Spring 2023 - PHIL 326 D100
Topics in Law and Philosophy (3)
Class Number: 7172
Delivery Method: In Person
Course Times + Location:
Tu 11:30 AM – 2:20 PM
WMC 3533, Burnaby
Office: WMC 5608
Prerequisites:One of PHIL 120, 120W, 121, 220, 221, 270, SDA 270, ENV 320W, or REM 320W.
Explores in detail classic problems in the law using the methods and resources of philosophy. Topics may include: problems in professional ethics facing lawyers; philosophical issues in international law and human rights; constitutional interpretation and the philosophy of language; the assessment of evidence and formal epistemology; the intellectual origins of the theory of natural law and natural rights; or others. Students may repeat this course for further credit under a different topic.
Selected Topics: Land and Colonization
During the early modern period, many Western states engaged in land grabs of unprecedented proportions, racing each other to appropriate the resources and territories of indigenous peoples. The universal adoption of the UN Declaration of the Rights of Indigenous Peoples (with Canada being one of the last states to ratify in 2016) symbolizes a willingness to address that historical legacy. But the moral issues surrounding the response to colonialization are highly complex.
In this intermediate-level course, the focus will be restricted to moral rights over land and territory. We will investigate some general theories of territorial rights found in the Euro-American philosophical tradition and unpack their implications for the territorial claims of indigenous peoples. Topics and readings may vary each term between historical figures (e.g., Grotius, Locke, Pufendorf, Kant) and contemporary sources. Since I have no professional training in the philosophies of indigenous peoples their theoretical perspective(s) will not be represented in this course.
COURSE-LEVEL EDUCATIONAL GOALS:
PHIL 326 is required for students doing a Philosophy Major or Minor with a Concentration in Law and Philosophy, or the Business, Philosophy and the Law Joint Major. It may also be applied towards the Certificate in Ethics: Theory and Application. This course can be repeated for credit under a different topic.
The general aim of the course is for students to learn how to:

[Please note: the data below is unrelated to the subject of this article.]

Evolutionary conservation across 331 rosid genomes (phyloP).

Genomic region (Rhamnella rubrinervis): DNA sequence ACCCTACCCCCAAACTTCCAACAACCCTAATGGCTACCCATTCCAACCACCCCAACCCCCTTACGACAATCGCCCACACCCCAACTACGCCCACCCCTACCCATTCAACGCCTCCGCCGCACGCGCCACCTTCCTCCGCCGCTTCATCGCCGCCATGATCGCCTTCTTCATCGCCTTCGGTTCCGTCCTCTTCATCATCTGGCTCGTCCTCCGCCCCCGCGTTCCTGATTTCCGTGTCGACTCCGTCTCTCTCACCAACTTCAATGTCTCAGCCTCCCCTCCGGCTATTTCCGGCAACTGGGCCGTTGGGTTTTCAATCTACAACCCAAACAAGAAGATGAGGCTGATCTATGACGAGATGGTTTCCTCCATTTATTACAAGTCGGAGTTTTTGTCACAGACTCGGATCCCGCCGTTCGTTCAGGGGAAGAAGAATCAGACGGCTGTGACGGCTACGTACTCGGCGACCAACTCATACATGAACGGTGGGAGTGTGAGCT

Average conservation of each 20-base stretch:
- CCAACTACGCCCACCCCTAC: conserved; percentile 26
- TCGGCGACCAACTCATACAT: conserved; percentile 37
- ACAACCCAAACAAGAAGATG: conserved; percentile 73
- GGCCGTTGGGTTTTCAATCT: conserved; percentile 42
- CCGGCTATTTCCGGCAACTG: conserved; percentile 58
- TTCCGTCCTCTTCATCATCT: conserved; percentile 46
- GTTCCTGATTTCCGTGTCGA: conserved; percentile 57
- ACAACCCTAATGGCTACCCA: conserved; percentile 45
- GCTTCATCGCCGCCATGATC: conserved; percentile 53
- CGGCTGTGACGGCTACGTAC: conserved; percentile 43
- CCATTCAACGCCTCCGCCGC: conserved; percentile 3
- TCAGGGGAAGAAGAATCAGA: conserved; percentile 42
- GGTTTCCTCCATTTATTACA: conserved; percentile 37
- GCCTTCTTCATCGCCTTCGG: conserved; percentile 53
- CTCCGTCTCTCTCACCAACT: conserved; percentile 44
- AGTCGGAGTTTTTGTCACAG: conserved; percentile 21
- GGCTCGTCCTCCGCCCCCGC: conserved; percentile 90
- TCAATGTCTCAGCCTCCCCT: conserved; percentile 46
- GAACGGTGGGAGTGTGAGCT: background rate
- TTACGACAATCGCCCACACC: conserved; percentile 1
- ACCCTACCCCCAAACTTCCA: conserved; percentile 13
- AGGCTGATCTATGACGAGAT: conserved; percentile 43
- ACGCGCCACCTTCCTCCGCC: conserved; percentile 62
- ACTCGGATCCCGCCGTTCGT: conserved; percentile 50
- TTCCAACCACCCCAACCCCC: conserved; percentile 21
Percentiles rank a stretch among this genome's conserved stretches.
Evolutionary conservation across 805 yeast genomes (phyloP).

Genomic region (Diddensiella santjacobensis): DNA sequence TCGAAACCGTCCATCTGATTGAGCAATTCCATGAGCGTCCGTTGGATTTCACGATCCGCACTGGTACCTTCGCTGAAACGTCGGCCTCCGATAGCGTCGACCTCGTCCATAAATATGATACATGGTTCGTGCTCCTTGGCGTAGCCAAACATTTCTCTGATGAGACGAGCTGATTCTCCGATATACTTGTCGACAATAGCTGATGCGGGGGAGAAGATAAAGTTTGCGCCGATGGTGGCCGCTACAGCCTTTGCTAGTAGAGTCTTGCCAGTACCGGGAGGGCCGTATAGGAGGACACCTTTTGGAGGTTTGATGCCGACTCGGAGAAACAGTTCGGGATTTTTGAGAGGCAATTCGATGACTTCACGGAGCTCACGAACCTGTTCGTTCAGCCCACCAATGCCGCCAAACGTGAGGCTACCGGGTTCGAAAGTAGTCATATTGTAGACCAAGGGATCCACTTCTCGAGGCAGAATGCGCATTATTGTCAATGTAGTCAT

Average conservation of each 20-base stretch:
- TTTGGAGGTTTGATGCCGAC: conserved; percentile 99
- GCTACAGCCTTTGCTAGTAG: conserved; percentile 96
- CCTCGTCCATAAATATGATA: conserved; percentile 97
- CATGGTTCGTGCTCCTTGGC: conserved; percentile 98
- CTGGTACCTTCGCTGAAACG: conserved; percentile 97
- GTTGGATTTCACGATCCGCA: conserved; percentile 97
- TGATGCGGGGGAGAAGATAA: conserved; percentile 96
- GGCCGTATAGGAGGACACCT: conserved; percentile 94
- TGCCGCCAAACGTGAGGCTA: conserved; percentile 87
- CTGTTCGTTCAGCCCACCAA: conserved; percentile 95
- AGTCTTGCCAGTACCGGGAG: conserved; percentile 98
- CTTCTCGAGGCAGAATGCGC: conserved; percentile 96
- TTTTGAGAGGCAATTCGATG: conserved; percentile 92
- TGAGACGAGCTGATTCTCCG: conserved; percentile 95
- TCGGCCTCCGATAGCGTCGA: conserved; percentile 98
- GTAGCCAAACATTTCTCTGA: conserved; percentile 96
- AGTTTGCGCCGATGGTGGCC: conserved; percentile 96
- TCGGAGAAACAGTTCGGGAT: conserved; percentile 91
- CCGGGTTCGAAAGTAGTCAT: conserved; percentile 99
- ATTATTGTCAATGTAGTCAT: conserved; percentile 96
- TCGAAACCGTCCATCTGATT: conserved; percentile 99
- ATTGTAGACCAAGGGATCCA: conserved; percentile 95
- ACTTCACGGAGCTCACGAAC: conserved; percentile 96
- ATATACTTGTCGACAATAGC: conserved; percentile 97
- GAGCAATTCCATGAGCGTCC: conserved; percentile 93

* Identify a thesis and its supporting arguments in philosophical materials and other relevant sources
* Engage with those arguments in respectful discussion with peers
* Construct written arguments and to anticipate replies to those arguments
* Conduct limited independent research
* Become acquainted with different theories of territorial rights and their implications for the land claims of indigenous peoples
This course is excellent preparation for: law school, graduate school in philosophy, public policy degrees, business school, or for anyone wishing to participate in public deliberation with their fellow citizens.
- One short assignment (from a total of two; the first due no later than week 4 and the last due no later than week 10, 600 words max) 10%
- One short research paper (1200 words, due prior to Lect. Week 8,) 30%
- One longer research paper (2000 words, due prior to Lect. Week 13) 50%
- Participation (comprising contributions to class or to office hour discussions) 10%
I understand that during the Covid-19 crisis students may confront a variety of serious health obstacles. I am sympathetic and will do my best to accommodate you. Please contact me in advance for any accommodation you may require if you can. Also, please consult the university policy on Academic Dishonesty.
All course materials are available free online from at least one of the following sources: the SFU Library, the Web, SFU Canvas. There is no course reader or text.
REQUIRED READING NOTES:
Your personalized Course Material list, including digital and physical textbooks, are available through the SFU Bookstore website by simply entering your Computing ID at: shop.sfu.ca/course-materials/my-personalized-course-materials.
Department Undergraduate Notes:
Thinking of a Philosophy Major or Minor? The Concentration in Law and Philosophy? The Certificate in Ethics? The Philosophy and Methodology of Science Certificate?
Contact the PHIL Advisor at firstname.lastname@example.org More details on our website: SFU Philosophy
New elective grade policy : P/CR/NC, pilot project in place from Spring 2021 to Summer 2023. List of exclusions for the new policy. Specifically for Philosophy:
- Students can use a P or CR to satisfy any requirement for a major, joint major, honours, or minor in Philosophy (with the exception of Honours tutorials).
- Students can use a P or CR to satisfy any prerequisite requirement for any PHIL course.
- Students can use a P (but not a CR) to satisfy any requirement for the Ethics Certificate, or the Philosophy and Methodology of Science Certificate.
- Philosophy Majors and Honours students can use a P (but not a CR) to satisfy any WQB requirement.
ACADEMIC INTEGRITY: YOUR WORK, YOUR SUCCESS
SFU’s Academic Integrity website http://www.sfu.ca/students/academicintegrity.html is filled with information on what is meant by academic dishonesty, where you can find resources to help with your studies and the consequences of cheating. Check out the site for more information and videos that help explain the issues in plain English.
Each student is responsible for his or her conduct as it affects the university community. Academic dishonesty, in whatever form, is ultimately destructive of the values of the university. Furthermore, it is unfair and discouraging to the majority of students who pursue their studies honestly. Scholarly integrity is required of all members of the university. http://www.sfu.ca/policies/gazette/student/s10-01.html